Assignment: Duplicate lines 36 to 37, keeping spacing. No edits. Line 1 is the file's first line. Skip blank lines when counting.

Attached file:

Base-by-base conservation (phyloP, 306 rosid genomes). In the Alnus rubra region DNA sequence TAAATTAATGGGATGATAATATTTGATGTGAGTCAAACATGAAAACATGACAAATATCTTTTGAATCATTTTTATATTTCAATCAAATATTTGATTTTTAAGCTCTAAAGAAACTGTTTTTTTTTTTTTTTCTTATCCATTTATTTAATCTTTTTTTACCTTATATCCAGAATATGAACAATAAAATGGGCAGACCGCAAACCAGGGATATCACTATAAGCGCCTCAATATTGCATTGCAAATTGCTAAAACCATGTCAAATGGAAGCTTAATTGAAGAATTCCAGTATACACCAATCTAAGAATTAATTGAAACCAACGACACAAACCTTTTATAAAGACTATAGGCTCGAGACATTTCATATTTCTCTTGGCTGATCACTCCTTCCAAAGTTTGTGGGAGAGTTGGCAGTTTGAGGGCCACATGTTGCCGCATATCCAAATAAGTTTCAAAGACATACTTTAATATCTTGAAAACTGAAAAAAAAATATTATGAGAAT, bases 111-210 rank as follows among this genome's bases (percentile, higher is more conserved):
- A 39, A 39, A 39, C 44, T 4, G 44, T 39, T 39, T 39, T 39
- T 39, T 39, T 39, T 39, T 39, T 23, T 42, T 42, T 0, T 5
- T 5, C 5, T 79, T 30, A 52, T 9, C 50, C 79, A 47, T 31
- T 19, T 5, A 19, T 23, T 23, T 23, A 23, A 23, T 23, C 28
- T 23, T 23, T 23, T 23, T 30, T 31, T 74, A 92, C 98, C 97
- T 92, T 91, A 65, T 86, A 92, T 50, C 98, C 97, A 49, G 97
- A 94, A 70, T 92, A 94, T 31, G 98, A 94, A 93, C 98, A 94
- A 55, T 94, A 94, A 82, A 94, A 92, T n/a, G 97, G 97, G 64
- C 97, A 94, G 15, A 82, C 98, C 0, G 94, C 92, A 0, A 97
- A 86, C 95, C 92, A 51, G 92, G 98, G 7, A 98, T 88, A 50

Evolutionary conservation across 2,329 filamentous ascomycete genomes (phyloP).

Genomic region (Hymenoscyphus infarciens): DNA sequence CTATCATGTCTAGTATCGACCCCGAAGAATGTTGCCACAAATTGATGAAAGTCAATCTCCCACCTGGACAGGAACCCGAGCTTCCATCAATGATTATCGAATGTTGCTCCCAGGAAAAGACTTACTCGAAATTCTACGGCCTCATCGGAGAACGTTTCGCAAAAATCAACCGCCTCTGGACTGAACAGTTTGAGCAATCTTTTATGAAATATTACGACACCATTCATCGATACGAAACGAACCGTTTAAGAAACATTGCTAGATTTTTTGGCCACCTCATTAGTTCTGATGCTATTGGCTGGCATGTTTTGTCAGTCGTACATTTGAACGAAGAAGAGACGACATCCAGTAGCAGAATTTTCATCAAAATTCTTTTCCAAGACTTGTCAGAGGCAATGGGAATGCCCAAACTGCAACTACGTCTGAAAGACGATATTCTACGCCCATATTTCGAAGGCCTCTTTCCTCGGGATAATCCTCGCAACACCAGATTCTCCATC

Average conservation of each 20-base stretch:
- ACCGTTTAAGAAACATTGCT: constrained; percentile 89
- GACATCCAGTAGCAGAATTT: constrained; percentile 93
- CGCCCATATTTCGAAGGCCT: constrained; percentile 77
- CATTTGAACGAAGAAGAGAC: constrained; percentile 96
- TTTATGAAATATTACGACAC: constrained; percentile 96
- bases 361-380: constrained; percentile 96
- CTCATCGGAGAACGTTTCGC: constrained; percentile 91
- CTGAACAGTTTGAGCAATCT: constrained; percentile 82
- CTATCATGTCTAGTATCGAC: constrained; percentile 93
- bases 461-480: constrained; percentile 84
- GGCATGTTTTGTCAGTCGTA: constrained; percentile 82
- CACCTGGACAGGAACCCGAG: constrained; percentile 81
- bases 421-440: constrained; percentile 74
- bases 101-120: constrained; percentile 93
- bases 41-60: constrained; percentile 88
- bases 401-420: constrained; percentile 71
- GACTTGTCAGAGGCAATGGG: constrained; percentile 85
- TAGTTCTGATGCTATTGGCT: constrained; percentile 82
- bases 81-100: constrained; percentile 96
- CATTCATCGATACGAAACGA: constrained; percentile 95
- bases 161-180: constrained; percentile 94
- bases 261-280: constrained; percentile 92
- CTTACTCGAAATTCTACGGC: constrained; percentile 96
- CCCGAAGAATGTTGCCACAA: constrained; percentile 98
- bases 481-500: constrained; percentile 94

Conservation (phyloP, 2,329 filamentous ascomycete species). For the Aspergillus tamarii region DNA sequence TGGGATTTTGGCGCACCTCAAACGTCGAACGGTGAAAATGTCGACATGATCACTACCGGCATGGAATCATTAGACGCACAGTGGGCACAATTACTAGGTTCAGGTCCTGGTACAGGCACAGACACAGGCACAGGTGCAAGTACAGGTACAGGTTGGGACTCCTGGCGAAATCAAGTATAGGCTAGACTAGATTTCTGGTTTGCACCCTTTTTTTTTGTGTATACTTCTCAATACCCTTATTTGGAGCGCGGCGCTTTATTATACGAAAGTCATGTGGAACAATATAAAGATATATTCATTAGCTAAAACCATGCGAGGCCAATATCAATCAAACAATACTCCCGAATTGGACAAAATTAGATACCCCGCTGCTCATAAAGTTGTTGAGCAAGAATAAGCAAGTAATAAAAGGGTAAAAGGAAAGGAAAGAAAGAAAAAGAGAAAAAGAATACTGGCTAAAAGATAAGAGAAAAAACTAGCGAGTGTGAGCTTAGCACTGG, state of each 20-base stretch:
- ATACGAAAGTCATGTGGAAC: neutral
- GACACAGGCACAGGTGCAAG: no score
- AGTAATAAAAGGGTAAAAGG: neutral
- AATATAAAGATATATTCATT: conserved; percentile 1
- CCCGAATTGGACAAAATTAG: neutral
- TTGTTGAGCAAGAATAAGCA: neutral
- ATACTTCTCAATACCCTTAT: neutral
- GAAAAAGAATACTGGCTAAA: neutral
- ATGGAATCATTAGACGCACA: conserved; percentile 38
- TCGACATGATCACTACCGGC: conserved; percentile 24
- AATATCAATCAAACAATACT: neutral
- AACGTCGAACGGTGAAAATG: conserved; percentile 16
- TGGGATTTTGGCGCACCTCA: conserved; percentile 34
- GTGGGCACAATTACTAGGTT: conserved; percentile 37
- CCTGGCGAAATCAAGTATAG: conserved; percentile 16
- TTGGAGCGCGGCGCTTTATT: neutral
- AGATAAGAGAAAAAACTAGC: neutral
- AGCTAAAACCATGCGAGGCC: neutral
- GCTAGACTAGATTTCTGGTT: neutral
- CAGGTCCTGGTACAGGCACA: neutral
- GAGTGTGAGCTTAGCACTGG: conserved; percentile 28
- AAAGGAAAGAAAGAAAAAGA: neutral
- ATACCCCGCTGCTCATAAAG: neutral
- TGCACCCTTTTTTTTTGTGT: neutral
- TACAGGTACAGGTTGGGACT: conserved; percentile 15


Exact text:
- bases 261-280: constrained; percentile 92
- CTTACTCGAAATTCTACGGC: constrained; percentile 96